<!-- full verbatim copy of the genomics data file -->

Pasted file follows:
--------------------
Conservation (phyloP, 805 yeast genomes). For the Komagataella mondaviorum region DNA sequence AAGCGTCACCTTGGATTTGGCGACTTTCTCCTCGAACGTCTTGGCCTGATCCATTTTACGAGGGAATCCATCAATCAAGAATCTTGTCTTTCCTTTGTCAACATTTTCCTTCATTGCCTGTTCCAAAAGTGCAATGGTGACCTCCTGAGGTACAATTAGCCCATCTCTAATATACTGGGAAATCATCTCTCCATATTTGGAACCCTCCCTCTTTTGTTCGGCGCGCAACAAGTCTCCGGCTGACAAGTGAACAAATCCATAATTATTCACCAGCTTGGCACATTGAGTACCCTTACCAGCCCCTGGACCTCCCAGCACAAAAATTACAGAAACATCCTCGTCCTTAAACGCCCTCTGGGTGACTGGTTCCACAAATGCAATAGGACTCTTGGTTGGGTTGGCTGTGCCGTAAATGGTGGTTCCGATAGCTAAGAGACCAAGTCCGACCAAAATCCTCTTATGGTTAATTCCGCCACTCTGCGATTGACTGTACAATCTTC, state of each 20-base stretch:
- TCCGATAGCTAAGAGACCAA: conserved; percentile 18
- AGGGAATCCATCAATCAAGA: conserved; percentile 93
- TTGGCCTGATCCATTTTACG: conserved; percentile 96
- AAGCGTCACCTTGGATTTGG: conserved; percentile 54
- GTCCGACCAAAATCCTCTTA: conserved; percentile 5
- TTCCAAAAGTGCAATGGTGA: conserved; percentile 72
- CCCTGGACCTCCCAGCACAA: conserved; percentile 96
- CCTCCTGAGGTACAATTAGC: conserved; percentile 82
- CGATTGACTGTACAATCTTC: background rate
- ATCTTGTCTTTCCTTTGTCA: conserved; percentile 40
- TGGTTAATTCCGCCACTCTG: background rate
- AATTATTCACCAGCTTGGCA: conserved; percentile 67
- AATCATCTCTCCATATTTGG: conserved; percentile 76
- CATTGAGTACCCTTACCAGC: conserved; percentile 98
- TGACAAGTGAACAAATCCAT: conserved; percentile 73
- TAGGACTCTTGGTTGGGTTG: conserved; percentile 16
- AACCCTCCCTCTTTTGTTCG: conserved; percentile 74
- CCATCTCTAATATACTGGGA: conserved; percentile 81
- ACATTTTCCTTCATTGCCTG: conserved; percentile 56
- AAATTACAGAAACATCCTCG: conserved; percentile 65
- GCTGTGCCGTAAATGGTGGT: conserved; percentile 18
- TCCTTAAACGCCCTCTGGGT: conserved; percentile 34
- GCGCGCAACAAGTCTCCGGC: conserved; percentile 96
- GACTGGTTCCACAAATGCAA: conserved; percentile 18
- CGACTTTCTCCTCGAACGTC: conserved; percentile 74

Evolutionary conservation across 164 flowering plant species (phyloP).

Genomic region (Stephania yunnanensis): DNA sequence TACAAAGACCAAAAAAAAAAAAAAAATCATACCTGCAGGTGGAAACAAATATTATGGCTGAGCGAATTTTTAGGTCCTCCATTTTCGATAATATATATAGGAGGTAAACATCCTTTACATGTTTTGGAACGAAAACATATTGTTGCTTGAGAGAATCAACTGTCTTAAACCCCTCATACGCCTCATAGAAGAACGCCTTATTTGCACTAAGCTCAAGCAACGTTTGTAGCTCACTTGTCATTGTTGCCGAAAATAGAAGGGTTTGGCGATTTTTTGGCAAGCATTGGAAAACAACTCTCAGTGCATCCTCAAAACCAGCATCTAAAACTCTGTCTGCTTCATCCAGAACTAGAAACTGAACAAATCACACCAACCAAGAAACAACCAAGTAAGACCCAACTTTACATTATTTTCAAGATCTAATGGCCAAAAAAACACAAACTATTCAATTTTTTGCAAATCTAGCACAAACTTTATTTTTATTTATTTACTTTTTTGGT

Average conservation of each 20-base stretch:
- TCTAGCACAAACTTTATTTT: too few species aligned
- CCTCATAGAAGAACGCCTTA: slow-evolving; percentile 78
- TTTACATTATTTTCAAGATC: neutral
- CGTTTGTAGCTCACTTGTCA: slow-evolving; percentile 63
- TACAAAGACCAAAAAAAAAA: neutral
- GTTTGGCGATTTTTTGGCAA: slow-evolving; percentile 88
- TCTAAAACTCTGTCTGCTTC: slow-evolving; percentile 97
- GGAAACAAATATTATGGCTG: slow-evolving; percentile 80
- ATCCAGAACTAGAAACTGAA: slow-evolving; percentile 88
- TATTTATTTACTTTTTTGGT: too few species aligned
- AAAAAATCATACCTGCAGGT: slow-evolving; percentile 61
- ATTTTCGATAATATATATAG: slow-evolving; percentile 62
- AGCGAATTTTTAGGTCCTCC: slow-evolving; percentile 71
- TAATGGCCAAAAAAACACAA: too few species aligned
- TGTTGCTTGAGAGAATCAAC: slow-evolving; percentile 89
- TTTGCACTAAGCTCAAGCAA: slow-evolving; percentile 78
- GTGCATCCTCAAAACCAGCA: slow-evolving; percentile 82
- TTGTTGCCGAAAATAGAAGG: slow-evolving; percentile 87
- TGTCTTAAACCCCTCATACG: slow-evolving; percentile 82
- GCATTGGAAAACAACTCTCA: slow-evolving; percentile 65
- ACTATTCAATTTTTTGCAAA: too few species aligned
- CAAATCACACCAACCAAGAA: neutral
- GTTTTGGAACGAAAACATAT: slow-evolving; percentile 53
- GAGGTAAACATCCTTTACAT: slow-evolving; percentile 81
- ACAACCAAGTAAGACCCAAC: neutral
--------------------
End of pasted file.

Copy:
Conservation (phyloP, 805 yeast genomes). For the Komagataella mondaviorum region DNA sequence AAGCGTCACCTTGGATTTGGCGACTTTCTCCTCGAACGTCTTGGCCTGATCCATTTTACGAGGGAATCCATCAATCAAGAATCTTGTCTTTCCTTTGTCAACATTTTCCTTCATTGCCTGTTCCAAAAGTGCAATGGTGACCTCCTGAGGTACAATTAGCCCATCTCTAATATACTGGGAAATCATCTCTCCATATTTGGAACCCTCCCTCTTTTGTTCGGCGCGCAACAAGTCTCCGGCTGACAAGTGAACAAATCCATAATTATTCACCAGCTTGGCACATTGAGTACCCTTACCAGCCCCTGGACCTCCCAGCACAAAAATTACAGAAACATCCTCGTCCTTAAACGCCCTCTGGGTGACTGGTTCCACAAATGCAATAGGACTCTTGGTTGGGTTGGCTGTGCCGTAAATGGTGGTTCCGATAGCTAAGAGACCAAGTCCGACCAAAATCCTCTTATGGTTAATTCCGCCACTCTGCGATTGACTGTACAATCTTC, state of each 20-base stretch:
- TCCGATAGCTAAGAGACCAA: conserved; percentile 18
- AGGGAATCCATCAATCAAGA: conserved; percentile 93
- TTGGCCTGATCCATTTTACG: conserved; percentile 96
- AAGCGTCACCTTGGATTTGG: conserved; percentile 54
- GTCCGACCAAAATCCTCTTA: conserved; percentile 5
- TTCCAAAAGTGCAATGGTGA: conserved; percentile 72
- CCCTGGACCTCCCAGCACAA: conserved; percentile 96
- CCTCCTGAGGTACAATTAGC: conserved; percentile 82
- CGATTGACTGTACAATCTTC: background rate
- ATCTTGTCTTTCCTTTGTCA: conserved; percentile 40
- TGGTTAATTCCGCCACTCTG: background rate
- AATTATTCACCAGCTTGGCA: conserved; percentile 67
- AATCATCTCTCCATATTTGG: conserved; percentile 76
- CATTGAGTACCCTTACCAGC: conserved; percentile 98
- TGACAAGTGAACAAATCCAT: conserved; percentile 73
- TAGGACTCTTGGTTGGGTTG: conserved; percentile 16
- AACCCTCCCTCTTTTGTTCG: conserved; percentile 74
- CCATCTCTAATATACTGGGA: conserved; percentile 81
- ACATTTTCCTTCATTGCCTG: conserved; percentile 56
- AAATTACAGAAACATCCTCG: conserved; percentile 65
- GCTGTGCCGTAAATGGTGGT: conserved; percentile 18
- TCCTTAAACGCCCTCTGGGT: conserved; percentile 34
- GCGCGCAACAAGTCTCCGGC: conserved; percentile 96
- GACTGGTTCCACAAATGCAA: conserved; percentile 18
- CGACTTTCTCCTCGAACGTC: conserved; percentile 74

Evolutionary conservation across 164 flowering plant species (phyloP).

Genomic region (Stephania yunnanensis): DNA sequence TACAAAGACCAAAAAAAAAAAAAAAATCATACCTGCAGGTGGAAACAAATATTATGGCTGAGCGAATTTTTAGGTCCTCCATTTTCGATAATATATATAGGAGGTAAACATCCTTTACATGTTTTGGAACGAAAACATATTGTTGCTTGAGAGAATCAACTGTCTTAAACCCCTCATACGCCTCATAGAAGAACGCCTTATTTGCACTAAGCTCAAGCAACGTTTGTAGCTCACTTGTCATTGTTGCCGAAAATAGAAGGGTTTGGCGATTTTTTGGCAAGCATTGGAAAACAACTCTCAGTGCATCCTCAAAACCAGCATCTAAAACTCTGTCTGCTTCATCCAGAACTAGAAACTGAACAAATCACACCAACCAAGAAACAACCAAGTAAGACCCAACTTTACATTATTTTCAAGATCTAATGGCCAAAAAAACACAAACTATTCAATTTTTTGCAAATCTAGCACAAACTTTATTTTTATTTATTTACTTTTTTGGT

Average conservation of each 20-base stretch:
- TCTAGCACAAACTTTATTTT: too few species aligned
- CCTCATAGAAGAACGCCTTA: slow-evolving; percentile 78
- TTTACATTATTTTCAAGATC: neutral
- CGTTTGTAGCTCACTTGTCA: slow-evolving; percentile 63
- TACAAAGACCAAAAAAAAAA: neutral
- GTTTGGCGATTTTTTGGCAA: slow-evolving; percentile 88
- TCTAAAACTCTGTCTGCTTC: slow-evolving; percentile 97
- GGAAACAAATATTATGGCTG: slow-evolving; percentile 80
- ATCCAGAACTAGAAACTGAA: slow-evolving; percentile 88
- TATTTATTTACTTTTTTGGT: too few species aligned
- AAAAAATCATACCTGCAGGT: slow-evolving; percentile 61
- ATTTTCGATAATATATATAG: slow-evolving; percentile 62
- AGCGAATTTTTAGGTCCTCC: slow-evolving; percentile 71
- TAATGGCCAAAAAAACACAA: too few species aligned
- TGTTGCTTGAGAGAATCAAC: slow-evolving; percentile 89
- TTTGCACTAAGCTCAAGCAA: slow-evolving; percentile 78
- GTGCATCCTCAAAACCAGCA: slow-evolving; percentile 82
- TTGTTGCCGAAAATAGAAGG: slow-evolving; percentile 87
- TGTCTTAAACCCCTCATACG: slow-evolving; percentile 82
- GCATTGGAAAACAACTCTCA: slow-evolving; percentile 65
- ACTATTCAATTTTTTGCAAA: too few species aligned
- CAAATCACACCAACCAAGAA: neutral
- GTTTTGGAACGAAAACATAT: slow-evolving; percentile 53
- GAGGTAAACATCCTTTACAT: slow-evolving; percentile 81
- ACAACCAAGTAAGACCCAAC: neutral